“‘The popularity of electric cars will lead to more competition for selling those cars. So there’s a difference between electric cars being adopted, and companies becoming infinitely valuable.’”
Musk, who is also pursuing Twitter
and Gates align in one significant way. Both donate heavily to climate-protection issues. Yet the two have a history of public disagreements on issues including the COVID-19 pandemic, electric trucks in particular, and cryptocurrencies.
In a recent tweet, Musk confirmed that he confronted Gates about shorting Tesla Inc.
Gates had contacted his fellow billionaire to discuss philanthropy in climate change, but Musk asked if Gates still had a $500 million short position in Tesla.
Gates responded that he hadn’t closed the position, to which Musk said he couldn’t take Gates’s philanthropy seriously if he was shorting the electric-car maker.
Gates was also asked about Musk Wednesday, this time at The Wall Street Journal’s CEO Council Summit. Gates fielded a question about the role of social media in spreading misinformation, and on the next beat, about Musk’s $44 billion takeover offer for the platform and the risk of greater misinformation.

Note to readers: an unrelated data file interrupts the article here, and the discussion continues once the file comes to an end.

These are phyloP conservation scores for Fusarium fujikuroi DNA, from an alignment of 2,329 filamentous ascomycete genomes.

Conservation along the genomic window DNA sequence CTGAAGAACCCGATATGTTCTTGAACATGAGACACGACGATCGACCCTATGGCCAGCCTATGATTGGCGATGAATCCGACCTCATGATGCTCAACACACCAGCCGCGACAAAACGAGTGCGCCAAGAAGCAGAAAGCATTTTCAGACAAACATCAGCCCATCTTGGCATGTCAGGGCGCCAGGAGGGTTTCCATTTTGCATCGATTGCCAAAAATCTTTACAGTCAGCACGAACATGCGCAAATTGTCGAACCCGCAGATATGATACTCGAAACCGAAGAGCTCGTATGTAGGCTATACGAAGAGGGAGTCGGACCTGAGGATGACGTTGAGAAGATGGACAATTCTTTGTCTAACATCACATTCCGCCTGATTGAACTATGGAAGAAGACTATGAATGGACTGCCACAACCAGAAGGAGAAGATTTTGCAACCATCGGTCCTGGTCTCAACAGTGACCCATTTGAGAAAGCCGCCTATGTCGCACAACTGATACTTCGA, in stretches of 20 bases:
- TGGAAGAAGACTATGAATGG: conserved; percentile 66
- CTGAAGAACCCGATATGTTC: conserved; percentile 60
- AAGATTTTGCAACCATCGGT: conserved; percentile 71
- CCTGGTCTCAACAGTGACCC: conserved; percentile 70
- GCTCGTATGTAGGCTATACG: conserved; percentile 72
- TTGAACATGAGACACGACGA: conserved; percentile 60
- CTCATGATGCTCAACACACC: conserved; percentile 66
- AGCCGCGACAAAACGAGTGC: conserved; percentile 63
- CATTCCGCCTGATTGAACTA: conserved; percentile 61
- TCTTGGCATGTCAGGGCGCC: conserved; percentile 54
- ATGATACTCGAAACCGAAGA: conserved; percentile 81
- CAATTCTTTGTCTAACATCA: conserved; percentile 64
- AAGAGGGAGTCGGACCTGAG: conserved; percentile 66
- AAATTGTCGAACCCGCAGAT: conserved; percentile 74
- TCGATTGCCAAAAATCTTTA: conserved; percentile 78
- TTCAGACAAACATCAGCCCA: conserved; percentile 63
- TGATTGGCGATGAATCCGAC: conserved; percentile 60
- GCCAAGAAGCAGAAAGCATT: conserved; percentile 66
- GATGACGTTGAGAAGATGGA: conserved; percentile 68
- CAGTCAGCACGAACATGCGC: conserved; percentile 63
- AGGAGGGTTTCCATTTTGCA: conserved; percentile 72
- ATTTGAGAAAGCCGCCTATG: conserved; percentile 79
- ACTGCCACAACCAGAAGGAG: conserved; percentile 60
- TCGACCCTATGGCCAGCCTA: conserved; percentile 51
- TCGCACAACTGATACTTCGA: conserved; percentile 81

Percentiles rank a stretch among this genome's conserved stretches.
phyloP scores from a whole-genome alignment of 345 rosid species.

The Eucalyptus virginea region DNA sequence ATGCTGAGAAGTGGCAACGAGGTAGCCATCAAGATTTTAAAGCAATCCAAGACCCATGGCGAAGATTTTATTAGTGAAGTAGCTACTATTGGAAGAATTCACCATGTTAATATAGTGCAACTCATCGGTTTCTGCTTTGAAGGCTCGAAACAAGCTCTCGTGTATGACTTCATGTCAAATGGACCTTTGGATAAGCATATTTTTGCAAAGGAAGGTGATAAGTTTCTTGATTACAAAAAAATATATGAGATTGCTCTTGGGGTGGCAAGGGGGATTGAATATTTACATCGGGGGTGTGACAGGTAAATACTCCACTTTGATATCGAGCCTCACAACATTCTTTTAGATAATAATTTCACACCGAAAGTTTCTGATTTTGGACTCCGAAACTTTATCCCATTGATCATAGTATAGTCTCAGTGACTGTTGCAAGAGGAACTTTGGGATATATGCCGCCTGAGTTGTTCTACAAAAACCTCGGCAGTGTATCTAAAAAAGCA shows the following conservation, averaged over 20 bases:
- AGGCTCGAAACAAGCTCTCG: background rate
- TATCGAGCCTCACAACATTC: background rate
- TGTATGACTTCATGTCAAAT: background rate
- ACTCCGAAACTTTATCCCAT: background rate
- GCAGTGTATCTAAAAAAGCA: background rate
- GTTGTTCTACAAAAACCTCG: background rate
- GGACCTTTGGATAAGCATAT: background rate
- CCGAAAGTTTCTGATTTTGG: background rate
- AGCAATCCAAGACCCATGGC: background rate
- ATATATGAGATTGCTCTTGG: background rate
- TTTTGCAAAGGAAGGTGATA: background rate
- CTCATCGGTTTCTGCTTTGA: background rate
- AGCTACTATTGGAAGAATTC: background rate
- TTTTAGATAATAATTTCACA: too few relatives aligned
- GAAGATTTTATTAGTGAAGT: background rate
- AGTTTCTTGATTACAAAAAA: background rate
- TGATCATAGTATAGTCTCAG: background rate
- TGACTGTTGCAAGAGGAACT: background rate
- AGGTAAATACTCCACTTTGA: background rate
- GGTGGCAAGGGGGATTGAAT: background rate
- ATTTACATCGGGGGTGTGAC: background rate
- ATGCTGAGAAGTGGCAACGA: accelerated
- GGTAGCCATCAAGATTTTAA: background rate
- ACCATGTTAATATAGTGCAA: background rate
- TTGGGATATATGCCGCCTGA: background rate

“He actually could make it worse,” Gates said at the event.
“I have nothing but positive things to say about Elon. If he makes Twitter worse, fine, I’ll speak out about that, but I wouldn’t assume that’s what’s going to happen,” Gates added.
Gates said at the summit that he sees no connection between efforts to slow global warming and an opinion on a particular stock.
“I don’t think whether one’s short or long Tesla is a statement about your seriousness about climate change,” Gates said, commending Tesla for a role in mitigating man-made warming.
Tesla’s stock is down nearly 10% in the year to date, but up about 42% from where it stood a year ago.
“There’s no need for him to be nice to me,” Gates said later of Musk on the BBC Today program.